Over the next 24 hours, on August 29, this fire -- her sweet name of "Millie" apparently resulted from a dispatcher's typo of "Miller" -- erupted into one of the most devastating conflagrations of the season. Leaping from the dried-out grasses into the crowns of the subalpine and mixed conifers, Millie took a running start and jumped Storm Castle Creek, burning a swathe five miles long and two miles deep, torching and blackening everything in its path and consuming almost 10,000 acres. Firefighters reported large predators in the area - bears and a pack of 20 wolves dislocated by the fire. The largest predator of all, of course, was Millie. Writers describing fires almost inevitably fall back on an atavistic, primordial vocabulary. Fires are a deranged, feline creature -- "crouching," "creeping," "licking," "leaping," and "waiting."
Two deputies from Gallatin County Sheriff's office placed us on "evacuation warning" on August 30. We moved our so-called valuables to a friend's house and took our dog everywhere (in case we were prevented from returning to the house). We visited the fire camp -- or, as the Forest Service calls it -- the ICP (Incident Command Post), a mini-city of 550 souls, many of them living in tents in a former hayfield. By this time the fire had been upgraded to the level managed by the Great Basin Type 2 Management Team -- a group of 30-40 experienced managers who travel around the country providing logistical support -- food, shelter, sanitation, communications, finance, administration, security -- to firefighters on the front lines.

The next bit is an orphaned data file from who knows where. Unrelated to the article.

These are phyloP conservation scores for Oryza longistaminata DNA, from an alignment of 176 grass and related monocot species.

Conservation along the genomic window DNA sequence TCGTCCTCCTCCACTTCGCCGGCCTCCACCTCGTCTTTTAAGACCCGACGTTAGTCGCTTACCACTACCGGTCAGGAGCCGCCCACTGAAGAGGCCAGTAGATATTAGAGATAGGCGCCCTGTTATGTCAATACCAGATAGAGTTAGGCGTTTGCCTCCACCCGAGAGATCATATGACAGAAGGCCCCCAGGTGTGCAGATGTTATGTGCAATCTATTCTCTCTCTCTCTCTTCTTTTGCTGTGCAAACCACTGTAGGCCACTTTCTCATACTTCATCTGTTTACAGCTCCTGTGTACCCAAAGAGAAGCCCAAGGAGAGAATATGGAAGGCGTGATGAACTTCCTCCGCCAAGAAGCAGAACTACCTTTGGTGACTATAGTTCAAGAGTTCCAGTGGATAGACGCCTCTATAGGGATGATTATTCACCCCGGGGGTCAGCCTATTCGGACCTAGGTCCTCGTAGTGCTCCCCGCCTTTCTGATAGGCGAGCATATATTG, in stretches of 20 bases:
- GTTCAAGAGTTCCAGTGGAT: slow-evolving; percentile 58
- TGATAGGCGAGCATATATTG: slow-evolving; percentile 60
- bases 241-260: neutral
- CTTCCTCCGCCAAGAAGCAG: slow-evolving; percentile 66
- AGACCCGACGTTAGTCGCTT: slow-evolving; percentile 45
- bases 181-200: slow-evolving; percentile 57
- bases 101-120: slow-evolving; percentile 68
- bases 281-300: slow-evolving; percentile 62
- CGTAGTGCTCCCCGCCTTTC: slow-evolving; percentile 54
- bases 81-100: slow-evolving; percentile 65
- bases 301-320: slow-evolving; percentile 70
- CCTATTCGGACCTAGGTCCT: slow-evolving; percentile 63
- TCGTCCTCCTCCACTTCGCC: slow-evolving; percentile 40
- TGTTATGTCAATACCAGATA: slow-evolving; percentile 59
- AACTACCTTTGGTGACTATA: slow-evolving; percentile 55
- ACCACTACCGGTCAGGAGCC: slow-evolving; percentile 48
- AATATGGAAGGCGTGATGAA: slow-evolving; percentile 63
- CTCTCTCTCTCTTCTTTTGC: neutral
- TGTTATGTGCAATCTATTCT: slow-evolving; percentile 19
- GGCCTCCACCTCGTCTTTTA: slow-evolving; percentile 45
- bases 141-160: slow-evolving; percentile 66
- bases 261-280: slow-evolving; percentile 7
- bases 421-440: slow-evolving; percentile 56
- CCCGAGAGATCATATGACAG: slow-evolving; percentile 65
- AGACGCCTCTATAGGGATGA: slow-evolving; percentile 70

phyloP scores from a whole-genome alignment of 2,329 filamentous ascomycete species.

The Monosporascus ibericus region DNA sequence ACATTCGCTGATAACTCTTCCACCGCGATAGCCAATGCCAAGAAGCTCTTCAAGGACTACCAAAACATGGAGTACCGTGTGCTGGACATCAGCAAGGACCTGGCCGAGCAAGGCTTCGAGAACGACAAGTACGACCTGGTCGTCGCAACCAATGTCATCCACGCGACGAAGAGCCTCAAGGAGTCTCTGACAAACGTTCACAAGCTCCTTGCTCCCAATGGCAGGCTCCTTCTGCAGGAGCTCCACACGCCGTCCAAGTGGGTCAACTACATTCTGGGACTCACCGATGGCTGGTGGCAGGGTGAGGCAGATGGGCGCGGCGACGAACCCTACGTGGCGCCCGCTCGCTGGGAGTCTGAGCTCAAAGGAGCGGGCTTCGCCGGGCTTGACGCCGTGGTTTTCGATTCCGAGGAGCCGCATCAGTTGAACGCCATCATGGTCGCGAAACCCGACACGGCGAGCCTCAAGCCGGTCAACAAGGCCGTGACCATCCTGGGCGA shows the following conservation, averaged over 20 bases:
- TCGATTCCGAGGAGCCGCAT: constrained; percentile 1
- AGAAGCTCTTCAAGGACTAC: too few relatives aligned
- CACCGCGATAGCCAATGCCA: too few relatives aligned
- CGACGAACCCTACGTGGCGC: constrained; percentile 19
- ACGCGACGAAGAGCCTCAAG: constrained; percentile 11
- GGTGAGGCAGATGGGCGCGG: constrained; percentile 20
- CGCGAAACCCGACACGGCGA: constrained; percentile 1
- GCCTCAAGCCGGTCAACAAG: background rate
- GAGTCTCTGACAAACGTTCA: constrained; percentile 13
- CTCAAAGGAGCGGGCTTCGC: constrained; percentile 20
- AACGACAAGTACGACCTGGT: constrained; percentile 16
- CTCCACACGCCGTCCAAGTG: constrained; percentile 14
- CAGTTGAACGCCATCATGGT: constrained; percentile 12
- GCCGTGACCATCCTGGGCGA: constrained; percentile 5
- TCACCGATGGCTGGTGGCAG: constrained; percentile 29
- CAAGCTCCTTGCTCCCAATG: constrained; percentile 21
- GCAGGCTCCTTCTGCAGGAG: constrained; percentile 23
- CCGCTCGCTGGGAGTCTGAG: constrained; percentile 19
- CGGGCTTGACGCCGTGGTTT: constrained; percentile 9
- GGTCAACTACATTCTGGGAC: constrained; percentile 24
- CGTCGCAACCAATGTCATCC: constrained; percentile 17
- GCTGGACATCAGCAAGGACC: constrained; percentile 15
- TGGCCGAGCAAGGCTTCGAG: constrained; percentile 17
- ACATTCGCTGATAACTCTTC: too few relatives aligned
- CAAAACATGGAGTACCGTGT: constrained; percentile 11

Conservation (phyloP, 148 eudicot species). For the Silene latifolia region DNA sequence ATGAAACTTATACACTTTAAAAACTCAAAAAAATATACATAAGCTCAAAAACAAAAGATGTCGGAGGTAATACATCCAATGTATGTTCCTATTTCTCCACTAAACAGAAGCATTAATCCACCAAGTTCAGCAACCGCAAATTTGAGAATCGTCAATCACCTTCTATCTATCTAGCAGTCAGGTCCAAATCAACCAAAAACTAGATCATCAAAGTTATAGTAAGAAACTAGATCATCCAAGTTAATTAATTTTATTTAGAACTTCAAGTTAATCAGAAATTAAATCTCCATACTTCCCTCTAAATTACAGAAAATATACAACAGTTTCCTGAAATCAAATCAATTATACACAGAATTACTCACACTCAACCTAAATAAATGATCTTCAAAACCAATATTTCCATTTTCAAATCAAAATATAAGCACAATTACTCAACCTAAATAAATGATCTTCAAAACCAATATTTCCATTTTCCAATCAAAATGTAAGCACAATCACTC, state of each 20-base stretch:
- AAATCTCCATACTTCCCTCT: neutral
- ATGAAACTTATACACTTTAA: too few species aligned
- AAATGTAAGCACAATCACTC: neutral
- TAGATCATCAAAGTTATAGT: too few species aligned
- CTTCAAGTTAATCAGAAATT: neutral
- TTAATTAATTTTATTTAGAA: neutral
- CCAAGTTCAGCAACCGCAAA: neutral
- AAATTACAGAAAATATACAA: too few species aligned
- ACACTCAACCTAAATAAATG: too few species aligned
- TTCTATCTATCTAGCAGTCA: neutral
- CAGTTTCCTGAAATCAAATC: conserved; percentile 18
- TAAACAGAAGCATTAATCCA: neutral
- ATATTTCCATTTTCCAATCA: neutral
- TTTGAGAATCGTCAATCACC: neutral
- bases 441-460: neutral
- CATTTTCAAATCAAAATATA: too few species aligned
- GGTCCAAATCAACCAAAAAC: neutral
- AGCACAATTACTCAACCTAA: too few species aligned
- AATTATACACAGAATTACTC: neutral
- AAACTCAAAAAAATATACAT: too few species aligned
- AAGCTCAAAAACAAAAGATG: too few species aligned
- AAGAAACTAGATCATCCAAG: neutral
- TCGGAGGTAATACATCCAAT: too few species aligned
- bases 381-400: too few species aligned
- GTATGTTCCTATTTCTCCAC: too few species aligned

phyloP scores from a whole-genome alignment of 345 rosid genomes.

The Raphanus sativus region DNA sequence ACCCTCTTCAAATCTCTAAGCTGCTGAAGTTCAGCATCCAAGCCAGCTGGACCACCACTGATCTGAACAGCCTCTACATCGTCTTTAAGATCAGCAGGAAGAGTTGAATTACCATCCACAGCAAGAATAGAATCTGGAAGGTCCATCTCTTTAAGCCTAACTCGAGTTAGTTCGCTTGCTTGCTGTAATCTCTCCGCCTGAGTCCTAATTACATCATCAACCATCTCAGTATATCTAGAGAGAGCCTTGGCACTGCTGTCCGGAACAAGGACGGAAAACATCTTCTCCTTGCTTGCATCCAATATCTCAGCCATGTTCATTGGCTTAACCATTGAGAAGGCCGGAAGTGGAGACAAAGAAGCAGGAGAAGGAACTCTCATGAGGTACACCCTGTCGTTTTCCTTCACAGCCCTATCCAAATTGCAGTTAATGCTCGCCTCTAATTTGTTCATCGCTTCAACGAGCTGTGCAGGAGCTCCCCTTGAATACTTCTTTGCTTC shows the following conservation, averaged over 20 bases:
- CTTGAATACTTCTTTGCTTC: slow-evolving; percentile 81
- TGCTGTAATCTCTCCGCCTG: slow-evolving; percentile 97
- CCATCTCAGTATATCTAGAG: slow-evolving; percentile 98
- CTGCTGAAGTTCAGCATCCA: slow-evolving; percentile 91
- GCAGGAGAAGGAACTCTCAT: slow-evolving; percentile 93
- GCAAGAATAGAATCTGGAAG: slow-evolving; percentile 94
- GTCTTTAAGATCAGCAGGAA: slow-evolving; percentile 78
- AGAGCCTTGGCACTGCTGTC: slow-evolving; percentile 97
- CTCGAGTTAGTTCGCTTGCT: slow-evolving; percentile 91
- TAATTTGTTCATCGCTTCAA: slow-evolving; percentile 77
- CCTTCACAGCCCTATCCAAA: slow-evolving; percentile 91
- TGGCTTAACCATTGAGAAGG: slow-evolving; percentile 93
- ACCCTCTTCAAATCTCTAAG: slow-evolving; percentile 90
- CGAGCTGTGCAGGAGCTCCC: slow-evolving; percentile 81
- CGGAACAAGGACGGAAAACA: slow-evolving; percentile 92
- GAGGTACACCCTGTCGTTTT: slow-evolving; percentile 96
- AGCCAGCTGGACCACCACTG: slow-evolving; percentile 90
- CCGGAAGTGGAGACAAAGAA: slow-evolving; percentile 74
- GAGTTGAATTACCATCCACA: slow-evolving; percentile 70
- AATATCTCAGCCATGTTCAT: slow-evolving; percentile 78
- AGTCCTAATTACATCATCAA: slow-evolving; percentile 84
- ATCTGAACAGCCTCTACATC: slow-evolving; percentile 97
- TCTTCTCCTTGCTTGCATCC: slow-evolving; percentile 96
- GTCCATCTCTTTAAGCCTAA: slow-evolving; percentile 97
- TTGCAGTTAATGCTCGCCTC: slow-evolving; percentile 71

My wife and I feel close to Millie. We have spent the past two weeks in her close company. Our house and those of our immediate neighbors are the closest structures to the fire, which, as I write this, is still burning five miles away -- uncomfortably close to the same distance it moved on its first, intense day of rampage. The amount of energy released in a typical woodland wildfire is comparable to that of a nuclear explosion. Over the past two weeks I learned about about Bambi Buckets, Sky Cranes, torching, and spotting. I talked to people identifying themselves as Fire Behavior Specialists and Fire Meteorologists. I visited the perimeter of the fire, near the spot where Engine 661 picked up the Smokejumpers.
What did I learn? I learned that mega-fires like Millie will become increasingly common in the years to come, as climate-change clears our forests. And I learned that the men and women who fight fires in our country are the best we -- and our government -- have to offer. At one of the public Fire Information Meetings I attended, a local woman from Bozeman stood up and thanked "the foreigners" for the dedication and professionalism they had amply demonstrated at all levels of government -- federal, state, and municipal. Witnessing this, it is difficult to understand why some politicians attempt to curry favor by denigrating the work of these and other public servants.
On September 13, the Gallatin County Sheriff rescinded our Evacuation Warning. On September 14, the Great Basin Incident Management Team turned over management of the fire to the Gallatin National Forest. We can unroll the rugs we had readied for a quick departure. But we are not yet ready to put the photographs back on the wall. Millie still sends up unnerving smoke columns when clumps of trees within the perimeter suddenly burst into flames, as if to remind us that she is still in the building. Current predictions are that she will still be burning until November 1.